WILL mm LUST THE CEHTURY ? (From The London "Spectator.") Under the heading, "Will England Last the Century?" a writer in the " Fortnightly," who , signs himself "Calchas," considers the problem of England's future. Will the twentieth century, which has just begun, see the decline and fall of England, as the seventeenth century saw that of Spain, or shall we be able to survive the competition of our rivals, and will "the meteor flag of England" hold as high a place at the end of the present century as it holds now P We hold with him, to begin with, that there are no signs of national decay, and that whatever may be the fate of the ship of State, it is no rotten, water-logged vessel, manned by a drunken, or lazy, or disordered crew (hat now rides the sea. No duubt the best found ships have ere now been cast away, and the ablest captains have thrown their charges upon the rocks, but, at any rate, if we perish it will not be because we are degenerate. Again, we agree with " Calchas" th...
THE SLAVE AND THE FETISH. A STORY OF A TERRIBLE REVENGE. [Newspaper Article] — Bowral Free Press — 12 February 1902
THE SLAVE AND THE FETISH. A. STORY OF A TERRIBLE REVENGE. About the year 1860, a M. Paul Leroux possessed the best plantation on Barataria Bay. In Paul Leroux there was not a single spaik of generous feeling or good ness. Hard, stern, unforgiving, obstinate, he was little liked by his own claxs and dreaded by all beneath him, and in the whole district there was not a planter to be found so hard upon his slave?, whom he only looked upon aa working machines which must be employed until worked out, and tiieu thrown away like a squeezed lemon. The laws passed in Louisiana for the protection of slaveB were to Paul Lsrouic a dead letter. The country around Barataria Bay die plays a rich vegetation, and offers a wond rous variety of wood, water, pruirie and swamp, covered with broud-leaVed plants. Further inland rises a chain of low hills, from which a stream, overshadowed by tall sycamores and cedars, known as Black Creek, falls into the narrow arm of the tea. On this stream stood M. Lero...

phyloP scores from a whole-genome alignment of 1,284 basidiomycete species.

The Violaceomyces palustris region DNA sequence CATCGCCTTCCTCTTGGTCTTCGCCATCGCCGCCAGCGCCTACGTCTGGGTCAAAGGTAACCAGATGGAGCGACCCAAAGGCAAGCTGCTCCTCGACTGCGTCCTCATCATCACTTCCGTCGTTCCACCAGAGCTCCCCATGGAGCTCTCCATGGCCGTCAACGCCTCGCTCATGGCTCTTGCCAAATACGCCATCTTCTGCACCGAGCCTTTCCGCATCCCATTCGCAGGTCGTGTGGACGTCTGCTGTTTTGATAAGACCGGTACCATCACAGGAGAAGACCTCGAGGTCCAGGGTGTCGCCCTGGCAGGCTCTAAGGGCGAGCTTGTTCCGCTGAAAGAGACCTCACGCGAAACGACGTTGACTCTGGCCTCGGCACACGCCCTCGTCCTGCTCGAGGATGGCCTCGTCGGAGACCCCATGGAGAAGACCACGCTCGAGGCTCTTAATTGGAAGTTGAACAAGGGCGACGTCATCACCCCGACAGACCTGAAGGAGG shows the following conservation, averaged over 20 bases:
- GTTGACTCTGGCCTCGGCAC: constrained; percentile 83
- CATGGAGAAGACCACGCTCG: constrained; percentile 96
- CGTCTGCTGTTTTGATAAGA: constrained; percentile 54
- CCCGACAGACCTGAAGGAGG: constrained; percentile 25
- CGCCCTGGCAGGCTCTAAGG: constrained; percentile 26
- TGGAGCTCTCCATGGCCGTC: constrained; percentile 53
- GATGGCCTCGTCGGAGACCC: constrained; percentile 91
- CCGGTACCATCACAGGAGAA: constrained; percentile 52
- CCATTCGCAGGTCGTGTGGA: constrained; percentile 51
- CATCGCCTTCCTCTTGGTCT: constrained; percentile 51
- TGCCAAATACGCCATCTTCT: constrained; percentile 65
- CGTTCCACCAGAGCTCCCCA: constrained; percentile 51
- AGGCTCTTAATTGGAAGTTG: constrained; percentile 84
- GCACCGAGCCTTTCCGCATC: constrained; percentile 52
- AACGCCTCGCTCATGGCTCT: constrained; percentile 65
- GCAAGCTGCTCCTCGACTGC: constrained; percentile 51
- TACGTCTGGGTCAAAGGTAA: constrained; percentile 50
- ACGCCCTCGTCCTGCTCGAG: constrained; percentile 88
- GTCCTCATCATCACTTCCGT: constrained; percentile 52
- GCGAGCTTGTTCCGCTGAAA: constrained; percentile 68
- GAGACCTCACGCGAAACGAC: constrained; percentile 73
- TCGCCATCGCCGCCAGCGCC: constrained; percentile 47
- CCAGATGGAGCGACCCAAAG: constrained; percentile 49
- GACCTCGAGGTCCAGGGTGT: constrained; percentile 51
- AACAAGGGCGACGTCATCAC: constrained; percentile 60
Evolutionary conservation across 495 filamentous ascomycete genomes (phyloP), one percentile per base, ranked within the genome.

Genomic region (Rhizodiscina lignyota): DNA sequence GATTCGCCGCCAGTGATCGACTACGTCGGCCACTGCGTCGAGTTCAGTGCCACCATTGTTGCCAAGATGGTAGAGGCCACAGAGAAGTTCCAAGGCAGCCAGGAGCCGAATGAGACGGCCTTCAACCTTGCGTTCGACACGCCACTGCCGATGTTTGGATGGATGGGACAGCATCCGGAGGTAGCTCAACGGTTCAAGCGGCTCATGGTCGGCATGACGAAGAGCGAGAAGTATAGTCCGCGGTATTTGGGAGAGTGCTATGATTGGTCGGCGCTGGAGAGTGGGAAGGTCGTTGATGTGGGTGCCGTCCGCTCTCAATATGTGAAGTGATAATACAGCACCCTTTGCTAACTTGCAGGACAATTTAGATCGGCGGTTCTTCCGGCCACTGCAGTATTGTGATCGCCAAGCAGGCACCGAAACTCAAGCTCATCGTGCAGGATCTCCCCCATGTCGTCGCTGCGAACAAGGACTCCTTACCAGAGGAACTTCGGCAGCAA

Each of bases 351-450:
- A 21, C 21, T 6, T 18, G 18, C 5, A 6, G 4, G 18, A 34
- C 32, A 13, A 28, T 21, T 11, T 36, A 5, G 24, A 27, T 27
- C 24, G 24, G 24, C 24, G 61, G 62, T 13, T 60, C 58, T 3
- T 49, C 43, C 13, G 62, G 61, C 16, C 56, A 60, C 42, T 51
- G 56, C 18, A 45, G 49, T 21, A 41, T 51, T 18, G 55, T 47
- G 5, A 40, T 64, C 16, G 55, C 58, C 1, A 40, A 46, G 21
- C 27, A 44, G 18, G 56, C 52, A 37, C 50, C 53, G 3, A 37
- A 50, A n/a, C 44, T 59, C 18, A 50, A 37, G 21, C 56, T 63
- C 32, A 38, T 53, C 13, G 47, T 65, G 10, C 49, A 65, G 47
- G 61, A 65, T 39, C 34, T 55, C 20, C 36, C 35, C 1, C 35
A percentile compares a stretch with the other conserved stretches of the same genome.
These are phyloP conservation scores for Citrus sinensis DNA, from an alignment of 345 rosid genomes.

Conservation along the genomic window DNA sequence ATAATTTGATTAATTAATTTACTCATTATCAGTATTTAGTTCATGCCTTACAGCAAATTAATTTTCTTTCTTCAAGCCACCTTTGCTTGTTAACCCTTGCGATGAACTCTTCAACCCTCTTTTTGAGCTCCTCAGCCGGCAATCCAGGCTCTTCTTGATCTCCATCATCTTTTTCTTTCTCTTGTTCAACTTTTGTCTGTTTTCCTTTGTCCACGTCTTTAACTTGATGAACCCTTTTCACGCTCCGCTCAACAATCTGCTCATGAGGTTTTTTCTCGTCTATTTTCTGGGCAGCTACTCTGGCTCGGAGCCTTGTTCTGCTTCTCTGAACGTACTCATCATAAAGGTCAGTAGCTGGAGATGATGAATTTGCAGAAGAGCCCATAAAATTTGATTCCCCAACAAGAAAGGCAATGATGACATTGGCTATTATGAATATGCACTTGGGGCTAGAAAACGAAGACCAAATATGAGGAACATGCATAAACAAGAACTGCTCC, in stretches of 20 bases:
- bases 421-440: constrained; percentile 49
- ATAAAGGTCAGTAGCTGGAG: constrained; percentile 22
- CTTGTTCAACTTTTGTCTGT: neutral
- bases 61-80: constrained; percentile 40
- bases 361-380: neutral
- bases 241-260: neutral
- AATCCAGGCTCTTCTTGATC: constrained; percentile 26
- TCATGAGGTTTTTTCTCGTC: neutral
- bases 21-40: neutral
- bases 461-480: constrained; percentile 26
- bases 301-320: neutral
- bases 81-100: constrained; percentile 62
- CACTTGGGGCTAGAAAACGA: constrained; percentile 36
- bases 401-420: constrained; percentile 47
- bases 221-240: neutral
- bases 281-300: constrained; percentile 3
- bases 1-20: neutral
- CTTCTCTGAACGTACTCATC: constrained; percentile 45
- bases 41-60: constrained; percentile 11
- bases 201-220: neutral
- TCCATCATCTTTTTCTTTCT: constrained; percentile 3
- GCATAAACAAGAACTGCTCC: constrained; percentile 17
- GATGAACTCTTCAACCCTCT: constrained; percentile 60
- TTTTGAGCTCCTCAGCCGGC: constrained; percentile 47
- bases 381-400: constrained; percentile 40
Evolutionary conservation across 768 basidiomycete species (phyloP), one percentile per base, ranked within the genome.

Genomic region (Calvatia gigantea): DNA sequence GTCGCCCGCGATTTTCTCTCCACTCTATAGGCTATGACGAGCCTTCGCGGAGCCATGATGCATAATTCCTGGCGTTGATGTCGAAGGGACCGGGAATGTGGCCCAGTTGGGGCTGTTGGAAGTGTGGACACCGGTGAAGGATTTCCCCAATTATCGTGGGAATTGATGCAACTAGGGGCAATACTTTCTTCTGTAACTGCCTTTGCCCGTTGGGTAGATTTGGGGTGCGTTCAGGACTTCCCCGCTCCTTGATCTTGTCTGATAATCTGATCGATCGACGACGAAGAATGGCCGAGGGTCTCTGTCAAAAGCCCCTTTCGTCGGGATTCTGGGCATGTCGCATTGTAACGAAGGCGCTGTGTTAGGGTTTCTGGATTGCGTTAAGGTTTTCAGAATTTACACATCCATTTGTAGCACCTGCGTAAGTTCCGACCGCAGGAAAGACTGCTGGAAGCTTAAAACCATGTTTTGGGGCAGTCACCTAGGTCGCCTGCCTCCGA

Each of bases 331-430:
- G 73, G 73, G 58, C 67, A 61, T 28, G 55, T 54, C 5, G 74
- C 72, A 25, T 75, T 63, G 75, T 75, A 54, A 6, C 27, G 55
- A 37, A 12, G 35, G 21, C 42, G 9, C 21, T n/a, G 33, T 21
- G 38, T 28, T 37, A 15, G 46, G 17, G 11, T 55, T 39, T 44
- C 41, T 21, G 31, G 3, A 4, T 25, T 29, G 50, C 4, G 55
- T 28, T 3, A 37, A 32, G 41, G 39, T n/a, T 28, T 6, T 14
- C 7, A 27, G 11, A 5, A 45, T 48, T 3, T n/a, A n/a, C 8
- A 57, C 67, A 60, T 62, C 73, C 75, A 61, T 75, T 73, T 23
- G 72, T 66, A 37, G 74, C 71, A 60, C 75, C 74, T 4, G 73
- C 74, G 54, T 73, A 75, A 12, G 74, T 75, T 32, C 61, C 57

OFFICIAL DECLARATION. [Newspaper Article] — Bowral Free Press — 12 February 1902
OFFICIAL DECLARATION. Tho official declaration of the poll was announced at the Council Chambers at noon on Monday, nearly twenty ratepayers al tending. Aid. Jos. Stokes (Returning Ofiicor) presided), and after announcing the result of tho poll, declared Mr. Moses Jones duly elected to represent Oxley Word for the ensuing three years. .Aid. Jones in addressing those present, said it af forded him considerable pleasure to be placed at tho head of tho poll, more parlioulavly as his opponent was such a gentleman, Mr. Christie having proved himself a good alderman, and had woiked himself up to the Mayoral chair. Mr. Jones was pleased to see that the ratepayers on this occasion had taken such an interest in the elections, for the voting was about the " highest recorded. Not only had ho to fight Mr. Christie but a portion of the oouncii also, which he had not bargained for, and he therefore felt proud at being the successful oandidato. Ho had a great deal to thank the ratepayers for, es p...
Municipal. [Newspaper Article] — Bowral Free Press — 12 February 1902